Category Archives: Environment

Ph. D: Black Carbon in Tropical River Basins in South America

Walter Wust’s ‘Amazon reflections’.

PhD Studentship: Large-scale Dynamics of Black Carbon in Tropical River Basins in South America

University of Exeter
Studentships will be awarded on the basis of merit and will commence in September 2014. For eligible students the award will cover UK/EU tuition fees and an annual stipend (in 2013/14 this was £13,726 for full-time students, pro rata for part-time students) for three and a half years.

Description of the project:
Black carbon (BC) is a product of the incomplete combustion of biomass and fossil fuel. Due to its recalcitrant characteristics, BC is thought to be an important sink in the short-term carbon cycle (Forbes et al. 2006). Also, the absorptive optical properties of BC aerosol result in a positive surface radiative forcing that is exceeded only by that caused by rising atmospheric carbon dioxide concentration (Bond et al. 2013). Quantifying the rates of BC production and transport (both as an aerosol and by river systems) therefore represents an opportunity to refine the terrestrial carbon budget whilst also building the foundations for higher-resolution analyses of its local and regional effects on climate. The contribution of black carbon to the carbon cycle is critical in tropical regions because biomass burning, which produces the majority of BC globally, is commonly employed for agricultural land management and for removing tropical forest cover. This PhD aims to apply a multidisciplinary approach combining remote sensing, atmospheric modelling and field-based surveys to quantify the atmospheric BC inputs, the BC stocks in soils and the export rates in the Paraíba do Sul River basin, Brazil. Specifically, the successful candidate will:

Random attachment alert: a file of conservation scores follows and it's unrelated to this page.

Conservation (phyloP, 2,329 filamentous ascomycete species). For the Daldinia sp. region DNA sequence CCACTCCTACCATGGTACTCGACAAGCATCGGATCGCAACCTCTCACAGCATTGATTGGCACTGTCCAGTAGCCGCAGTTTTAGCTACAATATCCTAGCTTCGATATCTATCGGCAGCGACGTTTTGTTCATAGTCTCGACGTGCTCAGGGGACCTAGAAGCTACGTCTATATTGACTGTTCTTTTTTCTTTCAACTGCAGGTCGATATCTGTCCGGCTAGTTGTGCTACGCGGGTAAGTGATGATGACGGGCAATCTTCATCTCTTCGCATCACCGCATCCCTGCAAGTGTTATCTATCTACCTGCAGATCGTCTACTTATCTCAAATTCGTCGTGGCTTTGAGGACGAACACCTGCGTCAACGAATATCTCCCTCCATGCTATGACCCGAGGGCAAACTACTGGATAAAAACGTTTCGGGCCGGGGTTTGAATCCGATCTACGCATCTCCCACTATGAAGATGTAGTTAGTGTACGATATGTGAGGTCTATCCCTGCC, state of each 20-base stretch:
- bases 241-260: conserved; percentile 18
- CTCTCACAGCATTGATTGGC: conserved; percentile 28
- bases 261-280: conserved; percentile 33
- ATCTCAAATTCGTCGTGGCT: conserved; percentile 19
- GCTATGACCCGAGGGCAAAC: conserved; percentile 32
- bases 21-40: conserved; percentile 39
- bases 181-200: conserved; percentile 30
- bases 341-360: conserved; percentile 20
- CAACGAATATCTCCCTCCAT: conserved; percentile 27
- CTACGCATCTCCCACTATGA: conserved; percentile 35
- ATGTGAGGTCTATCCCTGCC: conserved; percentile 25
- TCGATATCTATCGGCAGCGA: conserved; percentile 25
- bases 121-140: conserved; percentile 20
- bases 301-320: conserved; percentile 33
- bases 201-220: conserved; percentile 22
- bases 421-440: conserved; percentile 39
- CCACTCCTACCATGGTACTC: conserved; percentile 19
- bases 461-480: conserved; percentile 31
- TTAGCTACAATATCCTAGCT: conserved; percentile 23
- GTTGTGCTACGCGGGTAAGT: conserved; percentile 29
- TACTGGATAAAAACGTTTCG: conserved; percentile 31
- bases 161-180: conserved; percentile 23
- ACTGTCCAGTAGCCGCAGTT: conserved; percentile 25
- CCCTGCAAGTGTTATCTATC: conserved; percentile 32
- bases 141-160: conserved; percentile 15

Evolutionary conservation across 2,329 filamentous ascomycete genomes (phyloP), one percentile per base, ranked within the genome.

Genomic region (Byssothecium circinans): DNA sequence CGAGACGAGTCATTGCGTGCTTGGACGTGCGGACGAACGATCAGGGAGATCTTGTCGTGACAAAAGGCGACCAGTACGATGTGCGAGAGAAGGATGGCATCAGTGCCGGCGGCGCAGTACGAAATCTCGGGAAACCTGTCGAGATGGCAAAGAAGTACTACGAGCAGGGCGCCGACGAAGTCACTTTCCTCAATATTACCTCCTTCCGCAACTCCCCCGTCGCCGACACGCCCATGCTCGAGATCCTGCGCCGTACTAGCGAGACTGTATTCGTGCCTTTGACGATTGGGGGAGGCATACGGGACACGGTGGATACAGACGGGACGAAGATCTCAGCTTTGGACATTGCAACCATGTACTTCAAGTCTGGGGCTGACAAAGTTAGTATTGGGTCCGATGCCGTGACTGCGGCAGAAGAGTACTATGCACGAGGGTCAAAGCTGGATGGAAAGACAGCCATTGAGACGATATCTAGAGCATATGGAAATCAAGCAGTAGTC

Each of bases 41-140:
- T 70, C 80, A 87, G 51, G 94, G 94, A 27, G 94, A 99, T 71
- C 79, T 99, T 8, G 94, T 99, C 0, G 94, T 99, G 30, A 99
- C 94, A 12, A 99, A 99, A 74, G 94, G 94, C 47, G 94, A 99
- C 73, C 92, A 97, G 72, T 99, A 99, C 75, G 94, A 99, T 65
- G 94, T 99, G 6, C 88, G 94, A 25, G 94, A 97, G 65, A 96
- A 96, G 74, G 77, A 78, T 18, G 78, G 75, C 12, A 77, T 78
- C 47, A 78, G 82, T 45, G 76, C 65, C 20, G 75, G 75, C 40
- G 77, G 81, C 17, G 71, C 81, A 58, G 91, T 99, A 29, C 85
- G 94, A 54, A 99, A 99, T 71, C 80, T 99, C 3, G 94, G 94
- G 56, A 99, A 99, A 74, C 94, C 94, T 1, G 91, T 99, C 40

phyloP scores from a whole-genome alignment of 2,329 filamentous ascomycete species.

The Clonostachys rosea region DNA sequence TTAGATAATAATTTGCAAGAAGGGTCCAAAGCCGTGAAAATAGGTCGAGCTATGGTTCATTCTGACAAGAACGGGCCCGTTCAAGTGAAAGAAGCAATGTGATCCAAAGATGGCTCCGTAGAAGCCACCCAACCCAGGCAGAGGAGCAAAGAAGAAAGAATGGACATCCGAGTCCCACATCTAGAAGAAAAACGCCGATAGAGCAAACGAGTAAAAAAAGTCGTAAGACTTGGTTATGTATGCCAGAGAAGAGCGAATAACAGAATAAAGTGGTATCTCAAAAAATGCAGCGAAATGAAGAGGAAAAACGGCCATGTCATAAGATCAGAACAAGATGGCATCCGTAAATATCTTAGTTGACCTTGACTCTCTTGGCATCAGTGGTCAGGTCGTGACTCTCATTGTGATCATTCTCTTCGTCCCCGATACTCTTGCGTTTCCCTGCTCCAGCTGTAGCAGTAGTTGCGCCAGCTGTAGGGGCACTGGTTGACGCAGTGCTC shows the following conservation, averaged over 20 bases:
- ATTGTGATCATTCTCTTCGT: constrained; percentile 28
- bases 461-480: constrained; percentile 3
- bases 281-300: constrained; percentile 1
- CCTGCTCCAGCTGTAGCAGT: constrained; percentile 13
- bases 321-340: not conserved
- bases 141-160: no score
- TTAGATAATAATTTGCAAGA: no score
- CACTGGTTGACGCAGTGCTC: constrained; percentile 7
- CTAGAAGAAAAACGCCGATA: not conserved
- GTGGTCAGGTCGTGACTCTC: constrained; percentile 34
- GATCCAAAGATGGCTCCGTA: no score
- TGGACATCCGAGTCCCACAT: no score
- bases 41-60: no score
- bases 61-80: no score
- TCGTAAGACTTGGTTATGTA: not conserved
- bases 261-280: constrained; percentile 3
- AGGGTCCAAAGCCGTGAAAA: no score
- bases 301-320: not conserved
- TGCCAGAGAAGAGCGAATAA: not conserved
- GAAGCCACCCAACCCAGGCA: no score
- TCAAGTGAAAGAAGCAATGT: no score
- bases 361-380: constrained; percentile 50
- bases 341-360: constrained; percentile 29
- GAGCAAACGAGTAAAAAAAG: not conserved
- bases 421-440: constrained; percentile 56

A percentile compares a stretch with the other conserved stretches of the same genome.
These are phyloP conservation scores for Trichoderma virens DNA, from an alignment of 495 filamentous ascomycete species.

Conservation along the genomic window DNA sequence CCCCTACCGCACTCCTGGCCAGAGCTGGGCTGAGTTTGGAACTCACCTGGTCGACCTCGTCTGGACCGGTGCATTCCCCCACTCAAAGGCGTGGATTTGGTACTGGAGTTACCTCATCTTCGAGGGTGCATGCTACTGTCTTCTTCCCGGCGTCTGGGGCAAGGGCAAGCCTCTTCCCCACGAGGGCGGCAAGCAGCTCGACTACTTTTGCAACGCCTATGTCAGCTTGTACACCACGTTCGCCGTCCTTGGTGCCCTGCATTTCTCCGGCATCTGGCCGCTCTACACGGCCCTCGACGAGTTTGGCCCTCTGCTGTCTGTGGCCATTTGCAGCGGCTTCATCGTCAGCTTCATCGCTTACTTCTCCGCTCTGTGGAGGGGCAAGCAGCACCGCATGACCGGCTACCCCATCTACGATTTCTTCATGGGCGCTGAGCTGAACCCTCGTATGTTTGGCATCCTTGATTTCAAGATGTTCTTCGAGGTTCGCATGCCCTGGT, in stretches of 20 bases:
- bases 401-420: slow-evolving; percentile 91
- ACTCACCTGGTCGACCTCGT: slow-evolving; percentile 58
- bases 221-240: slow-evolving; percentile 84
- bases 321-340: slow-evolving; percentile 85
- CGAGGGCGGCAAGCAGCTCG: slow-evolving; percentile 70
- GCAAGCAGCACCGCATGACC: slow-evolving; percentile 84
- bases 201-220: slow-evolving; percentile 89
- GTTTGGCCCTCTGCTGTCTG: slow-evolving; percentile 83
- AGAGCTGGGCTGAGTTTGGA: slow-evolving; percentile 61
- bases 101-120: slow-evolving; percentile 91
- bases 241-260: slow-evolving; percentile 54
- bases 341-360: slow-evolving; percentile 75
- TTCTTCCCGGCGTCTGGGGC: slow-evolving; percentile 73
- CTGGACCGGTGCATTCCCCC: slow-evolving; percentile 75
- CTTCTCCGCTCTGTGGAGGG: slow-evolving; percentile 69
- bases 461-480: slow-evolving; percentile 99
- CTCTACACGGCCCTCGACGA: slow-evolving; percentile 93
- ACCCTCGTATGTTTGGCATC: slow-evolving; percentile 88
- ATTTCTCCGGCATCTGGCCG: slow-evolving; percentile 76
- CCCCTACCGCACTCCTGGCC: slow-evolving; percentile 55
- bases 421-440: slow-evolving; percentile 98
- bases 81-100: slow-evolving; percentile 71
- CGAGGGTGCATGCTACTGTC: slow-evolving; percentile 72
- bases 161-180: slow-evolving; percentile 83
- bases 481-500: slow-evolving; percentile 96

1. Develop a spatially explicit approach to quantify emissions of BC aerosol by land management and fossil fuel burning and calibrate an atmospheric transport and deposition model using data from satellites and fieldwork.
  2. Quantify BC stocks in soils and map the spatial configuration of these stocks to understand the influences of recent atmospheric inputs and historical forest clearing.
  3. Quantify the export rates of dissolved and particulate BC along the river and analyse the links with stocks and river discharge.
  4. Produce a BC budget for the basin, identifying the major sources of BC to the Paraíba do Sul River and quantifying the magnitude of the carbon sink.

The ultimate goal of this PhD is to develop a detailed understanding of large scale dynamics of BC in tropical regions to produce a general spatial model of BC transport for application in other river basins, to include the Amazon. Published work that has applied a simple aerosol transport model provides indicative preliminary evidence that recent regional burning represents a significant contribution towards the BC stock present in the river basin and complements high-impact research into historical local sources. The successful candidate will have the opportunity to work with collaborators at the Met Office and in Brazil and Germany.

 Closing date: 10th January 2014